His legal situation, however, is not yet fully assured since Judge Baraitser's ruling might be appealed in the next few days.
British Judge Vanessa Baraitser on Monday ruled that Julian Assange should not be extradited to the United States to face charges of espionage and hacking government computers, as reported by The Guardian.
In making her decision, the British judge argued that the U.S. prison system has terrible and repressive characteristics, which puts Assange at risk of suicide.
"The rejection by the U.K. court of the US Govt's request to extradite Julian Assange to stand trial on espionage charges is obviously great news. But the judge endorsed most of the USG's theories, but ultimately found the U.S. prison system too inhumane to permit extradition," The Intercept journalist Glenn Greenwald tweeted.
For the past several years, the United States has been attempting to extradite Assange for prosecution on 18 charges related to the publication by WikiLeaks as of 2010 of hundreds of thousands of secret documents that exposed the involvement of the U.S. government in unlawful military actions such as civilian killings, torture, and other abuses, especially in Afghanistan and Iraq.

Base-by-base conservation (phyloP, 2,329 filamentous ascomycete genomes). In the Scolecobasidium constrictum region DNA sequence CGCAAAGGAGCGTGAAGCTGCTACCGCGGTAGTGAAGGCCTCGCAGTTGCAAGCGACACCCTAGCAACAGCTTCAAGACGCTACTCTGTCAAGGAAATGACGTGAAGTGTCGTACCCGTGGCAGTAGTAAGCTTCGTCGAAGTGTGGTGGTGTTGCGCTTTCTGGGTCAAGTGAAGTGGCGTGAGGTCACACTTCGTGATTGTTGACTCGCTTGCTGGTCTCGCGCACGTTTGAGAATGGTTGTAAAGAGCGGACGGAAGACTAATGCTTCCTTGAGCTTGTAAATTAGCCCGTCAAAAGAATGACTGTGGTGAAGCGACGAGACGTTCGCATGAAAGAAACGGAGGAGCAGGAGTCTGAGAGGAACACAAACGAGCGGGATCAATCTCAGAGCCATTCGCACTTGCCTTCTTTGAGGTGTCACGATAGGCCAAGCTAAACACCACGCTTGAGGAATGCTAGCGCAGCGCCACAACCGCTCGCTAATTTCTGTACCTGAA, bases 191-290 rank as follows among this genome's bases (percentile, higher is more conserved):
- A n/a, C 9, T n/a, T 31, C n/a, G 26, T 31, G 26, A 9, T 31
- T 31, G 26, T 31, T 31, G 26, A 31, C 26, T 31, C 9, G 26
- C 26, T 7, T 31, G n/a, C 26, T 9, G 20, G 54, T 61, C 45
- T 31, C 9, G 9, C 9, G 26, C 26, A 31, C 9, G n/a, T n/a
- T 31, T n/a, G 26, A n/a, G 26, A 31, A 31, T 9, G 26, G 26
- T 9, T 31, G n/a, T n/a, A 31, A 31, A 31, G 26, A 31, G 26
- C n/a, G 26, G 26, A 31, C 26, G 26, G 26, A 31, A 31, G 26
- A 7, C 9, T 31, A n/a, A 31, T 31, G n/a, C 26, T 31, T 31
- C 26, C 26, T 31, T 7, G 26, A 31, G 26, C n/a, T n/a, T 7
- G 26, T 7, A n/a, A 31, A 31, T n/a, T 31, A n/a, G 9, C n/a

STOP the extradition of Julian Assange @wikileaks #Assange #FreeAssange #FreeAssangeNow pic.twitter.com/aUmOL3nNiA— ANC England (@ANCEngland) January 4, 2021
If the WikiLeaks founder had been extradited to the United States, he could have faced up to 175 years in prison.
His lawyers affirmed that the attempt to extradite the Australian journalist is an evident example of retaliation against press freedom as Washington seeks to punish Assange for having exposed its illegal actions to the world.
Assange's legal situation, however, is not yet fully assured since Judge Baraitser's ruling might be appealed in the next few days.